To be upfront, I have spent little to no time in what could be called the traditional business world. I have never worked on a newspaper, say, or in an office of any kind. I have never climbed a corporate ladder or asked for a raise. This is not a source of pride but a point of reference for the story I am about to tell. I recently had a conversation with a young man who works at a large corporation. The conversation was vaguely business related in that his corporation had indicated an interest in advertising on Author. The conversation we were having, however, was not about advertising. He wanted my opinion on something and I was giving it.

I like him, this young man. At least I think I do. You see, it’s hard to tell. While we talked, I felt as if I were looking at him in a kind of funhouse mirror. It was as if one moment he was there and the next he wasn’t. I didn’t understand what was happening until I saw that sometimes I was talking to him, and sometimes I was talking to The Corporation.

I did not enjoy talking to The Corporation. I did not know what to say to it. I didn’t know what it wanted. I know what people want: people want to connect to other people because connecting to other people feels good. We come up with all kinds of reasons why we connect – money, sex, protection – but really we do it only because it feels good. That’s reason enough.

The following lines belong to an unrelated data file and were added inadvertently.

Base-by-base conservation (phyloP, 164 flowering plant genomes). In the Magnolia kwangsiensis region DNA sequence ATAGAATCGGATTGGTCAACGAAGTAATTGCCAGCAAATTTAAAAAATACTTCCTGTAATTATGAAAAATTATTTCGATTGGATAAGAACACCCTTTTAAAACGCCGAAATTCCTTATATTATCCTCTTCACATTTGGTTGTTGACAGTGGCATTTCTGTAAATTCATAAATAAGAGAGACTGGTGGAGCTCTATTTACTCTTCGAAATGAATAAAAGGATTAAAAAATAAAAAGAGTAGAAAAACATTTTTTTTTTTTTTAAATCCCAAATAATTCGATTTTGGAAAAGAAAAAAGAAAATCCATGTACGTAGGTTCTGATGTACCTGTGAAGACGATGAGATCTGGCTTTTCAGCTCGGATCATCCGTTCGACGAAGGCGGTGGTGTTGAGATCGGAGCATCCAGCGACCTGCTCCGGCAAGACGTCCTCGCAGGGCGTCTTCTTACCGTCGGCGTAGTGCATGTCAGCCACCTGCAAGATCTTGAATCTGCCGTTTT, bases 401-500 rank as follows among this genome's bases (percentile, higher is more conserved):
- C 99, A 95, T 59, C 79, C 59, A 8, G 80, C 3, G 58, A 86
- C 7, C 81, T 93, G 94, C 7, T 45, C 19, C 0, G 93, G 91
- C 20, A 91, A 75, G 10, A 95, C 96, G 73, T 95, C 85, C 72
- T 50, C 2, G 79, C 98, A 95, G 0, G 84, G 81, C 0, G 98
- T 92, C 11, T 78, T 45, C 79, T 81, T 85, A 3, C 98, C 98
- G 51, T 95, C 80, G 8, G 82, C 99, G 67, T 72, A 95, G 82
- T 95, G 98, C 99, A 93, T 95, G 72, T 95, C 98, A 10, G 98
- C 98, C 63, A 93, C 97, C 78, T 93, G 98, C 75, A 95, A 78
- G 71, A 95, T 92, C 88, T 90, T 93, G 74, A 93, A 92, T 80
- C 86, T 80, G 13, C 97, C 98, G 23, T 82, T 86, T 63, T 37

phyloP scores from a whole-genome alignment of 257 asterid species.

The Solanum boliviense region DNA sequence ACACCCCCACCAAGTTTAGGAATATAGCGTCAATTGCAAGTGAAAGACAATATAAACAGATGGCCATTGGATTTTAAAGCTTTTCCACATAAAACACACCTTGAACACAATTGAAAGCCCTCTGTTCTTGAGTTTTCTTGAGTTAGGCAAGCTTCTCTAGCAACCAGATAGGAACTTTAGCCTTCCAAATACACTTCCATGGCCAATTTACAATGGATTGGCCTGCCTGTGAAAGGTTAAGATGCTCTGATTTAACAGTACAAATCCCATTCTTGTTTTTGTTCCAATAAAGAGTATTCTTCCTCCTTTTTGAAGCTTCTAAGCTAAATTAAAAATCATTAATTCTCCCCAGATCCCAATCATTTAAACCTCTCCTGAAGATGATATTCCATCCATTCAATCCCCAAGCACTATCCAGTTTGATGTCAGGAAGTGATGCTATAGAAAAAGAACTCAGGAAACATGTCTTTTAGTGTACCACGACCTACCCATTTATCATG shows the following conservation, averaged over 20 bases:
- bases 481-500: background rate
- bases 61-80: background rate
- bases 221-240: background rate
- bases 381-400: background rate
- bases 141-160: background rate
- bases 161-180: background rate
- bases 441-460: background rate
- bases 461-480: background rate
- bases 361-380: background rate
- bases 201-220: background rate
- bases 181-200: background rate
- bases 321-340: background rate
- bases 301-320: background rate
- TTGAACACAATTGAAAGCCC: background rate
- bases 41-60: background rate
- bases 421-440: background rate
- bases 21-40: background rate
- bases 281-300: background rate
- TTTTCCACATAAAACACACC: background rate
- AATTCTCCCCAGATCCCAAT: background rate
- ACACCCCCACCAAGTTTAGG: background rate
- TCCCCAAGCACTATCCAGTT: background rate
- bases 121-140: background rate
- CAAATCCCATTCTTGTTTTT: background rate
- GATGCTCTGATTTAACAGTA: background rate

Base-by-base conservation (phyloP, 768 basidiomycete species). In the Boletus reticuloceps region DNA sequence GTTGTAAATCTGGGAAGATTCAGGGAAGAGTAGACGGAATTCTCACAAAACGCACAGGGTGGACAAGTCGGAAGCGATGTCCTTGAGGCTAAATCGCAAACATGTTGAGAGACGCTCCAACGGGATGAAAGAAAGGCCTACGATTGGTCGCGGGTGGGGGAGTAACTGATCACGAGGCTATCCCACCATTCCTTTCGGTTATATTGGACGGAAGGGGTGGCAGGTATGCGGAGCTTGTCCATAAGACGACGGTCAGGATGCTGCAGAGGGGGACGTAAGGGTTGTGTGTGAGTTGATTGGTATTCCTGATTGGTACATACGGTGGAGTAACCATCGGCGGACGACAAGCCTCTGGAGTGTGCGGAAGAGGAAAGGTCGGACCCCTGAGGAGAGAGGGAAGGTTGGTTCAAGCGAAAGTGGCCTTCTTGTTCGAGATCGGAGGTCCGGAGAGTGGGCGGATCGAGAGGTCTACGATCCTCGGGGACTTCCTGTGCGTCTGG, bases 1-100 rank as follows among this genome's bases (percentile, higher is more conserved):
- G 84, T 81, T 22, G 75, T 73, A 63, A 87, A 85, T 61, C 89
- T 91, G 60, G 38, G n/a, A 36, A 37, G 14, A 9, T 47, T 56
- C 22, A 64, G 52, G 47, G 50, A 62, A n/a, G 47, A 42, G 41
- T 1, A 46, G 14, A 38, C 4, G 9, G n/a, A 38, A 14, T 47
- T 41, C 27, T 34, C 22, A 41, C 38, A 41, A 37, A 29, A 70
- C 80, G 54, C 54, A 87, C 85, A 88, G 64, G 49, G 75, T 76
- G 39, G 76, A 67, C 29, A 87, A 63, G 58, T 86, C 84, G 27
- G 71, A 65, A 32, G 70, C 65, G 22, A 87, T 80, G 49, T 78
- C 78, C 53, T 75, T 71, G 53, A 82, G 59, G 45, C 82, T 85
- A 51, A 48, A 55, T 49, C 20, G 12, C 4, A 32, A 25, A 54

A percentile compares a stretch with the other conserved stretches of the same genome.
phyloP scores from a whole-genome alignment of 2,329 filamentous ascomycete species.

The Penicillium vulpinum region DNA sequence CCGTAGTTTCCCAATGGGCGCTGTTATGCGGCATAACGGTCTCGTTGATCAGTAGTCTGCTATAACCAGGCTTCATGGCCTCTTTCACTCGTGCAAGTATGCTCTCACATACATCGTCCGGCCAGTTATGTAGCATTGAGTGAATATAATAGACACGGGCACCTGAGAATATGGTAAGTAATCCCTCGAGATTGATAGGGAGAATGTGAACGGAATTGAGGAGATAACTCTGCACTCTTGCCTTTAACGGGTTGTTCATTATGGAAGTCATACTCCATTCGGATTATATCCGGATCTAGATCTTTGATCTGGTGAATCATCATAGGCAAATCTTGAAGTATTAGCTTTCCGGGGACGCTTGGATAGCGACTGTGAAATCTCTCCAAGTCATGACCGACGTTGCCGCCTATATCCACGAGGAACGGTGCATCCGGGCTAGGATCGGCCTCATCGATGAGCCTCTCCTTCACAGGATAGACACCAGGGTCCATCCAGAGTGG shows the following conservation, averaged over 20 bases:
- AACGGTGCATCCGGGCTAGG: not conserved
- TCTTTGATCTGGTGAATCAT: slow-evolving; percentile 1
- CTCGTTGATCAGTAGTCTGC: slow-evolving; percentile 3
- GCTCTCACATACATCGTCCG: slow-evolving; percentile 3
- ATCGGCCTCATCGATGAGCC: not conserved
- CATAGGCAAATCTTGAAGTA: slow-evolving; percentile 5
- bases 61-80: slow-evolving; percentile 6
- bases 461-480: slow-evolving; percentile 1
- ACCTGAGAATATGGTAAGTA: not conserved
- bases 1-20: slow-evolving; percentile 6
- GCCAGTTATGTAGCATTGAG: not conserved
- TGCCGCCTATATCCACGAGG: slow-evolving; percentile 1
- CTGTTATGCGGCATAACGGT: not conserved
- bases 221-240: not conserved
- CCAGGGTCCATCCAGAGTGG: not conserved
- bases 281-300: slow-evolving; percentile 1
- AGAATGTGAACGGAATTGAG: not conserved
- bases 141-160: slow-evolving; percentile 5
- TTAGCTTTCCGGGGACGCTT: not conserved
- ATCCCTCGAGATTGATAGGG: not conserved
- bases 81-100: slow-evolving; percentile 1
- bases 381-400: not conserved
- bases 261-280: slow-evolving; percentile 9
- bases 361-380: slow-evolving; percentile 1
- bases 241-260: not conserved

It was an unsatisfying conversation in the end. I felt as if I had been on a date with a woman who would recoil every time I moved in to kiss her. But it was silly of me. Corporations don’t kiss anymore than they laugh or eat or kneel or pray or die. When I hear anyone saying that corporations are people I always think of that young man. Perhaps we wish sometimes that we were corporations. Perhaps it seems simpler than to be guided by something so profitless and fleeting as merely feeling good.

If you like the ideas and perspectives expressed here, feel free to contact me about individual and group conferencing.

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